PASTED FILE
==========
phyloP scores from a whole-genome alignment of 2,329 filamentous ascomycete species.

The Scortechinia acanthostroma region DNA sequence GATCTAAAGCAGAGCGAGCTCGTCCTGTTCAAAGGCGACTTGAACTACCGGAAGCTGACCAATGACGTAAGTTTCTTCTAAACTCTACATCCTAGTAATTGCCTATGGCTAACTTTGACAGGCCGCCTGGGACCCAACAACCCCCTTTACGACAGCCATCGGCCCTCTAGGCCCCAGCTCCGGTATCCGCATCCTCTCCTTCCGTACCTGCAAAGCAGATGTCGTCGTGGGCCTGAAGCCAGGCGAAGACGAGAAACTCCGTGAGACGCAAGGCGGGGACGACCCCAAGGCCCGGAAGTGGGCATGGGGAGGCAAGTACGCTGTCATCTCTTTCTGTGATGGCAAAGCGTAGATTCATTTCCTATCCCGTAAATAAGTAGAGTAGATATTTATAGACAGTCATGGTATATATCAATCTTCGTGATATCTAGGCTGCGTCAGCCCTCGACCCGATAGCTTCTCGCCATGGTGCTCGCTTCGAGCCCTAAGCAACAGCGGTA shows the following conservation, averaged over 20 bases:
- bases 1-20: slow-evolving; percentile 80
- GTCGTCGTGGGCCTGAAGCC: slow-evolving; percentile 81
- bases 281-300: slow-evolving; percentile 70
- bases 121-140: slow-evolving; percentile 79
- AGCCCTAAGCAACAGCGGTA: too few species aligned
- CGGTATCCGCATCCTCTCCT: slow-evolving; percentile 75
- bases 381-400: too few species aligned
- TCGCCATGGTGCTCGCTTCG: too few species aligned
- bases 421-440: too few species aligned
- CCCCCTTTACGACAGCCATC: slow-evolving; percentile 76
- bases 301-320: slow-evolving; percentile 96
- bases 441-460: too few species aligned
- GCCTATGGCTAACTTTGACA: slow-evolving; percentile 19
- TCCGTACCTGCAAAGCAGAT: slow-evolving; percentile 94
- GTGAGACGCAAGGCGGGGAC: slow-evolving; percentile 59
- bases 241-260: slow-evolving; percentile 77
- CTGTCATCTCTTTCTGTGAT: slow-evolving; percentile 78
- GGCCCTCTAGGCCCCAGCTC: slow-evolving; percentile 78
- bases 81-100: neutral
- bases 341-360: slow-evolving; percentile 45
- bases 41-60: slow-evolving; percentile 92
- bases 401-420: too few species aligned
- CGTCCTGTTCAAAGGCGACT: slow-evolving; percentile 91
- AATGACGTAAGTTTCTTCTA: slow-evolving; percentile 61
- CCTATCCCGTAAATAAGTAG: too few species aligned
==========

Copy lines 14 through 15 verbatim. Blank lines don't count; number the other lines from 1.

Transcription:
- bases 441-460: too few species aligned
- GCCTATGGCTAACTTTGACA: slow-evolving; percentile 19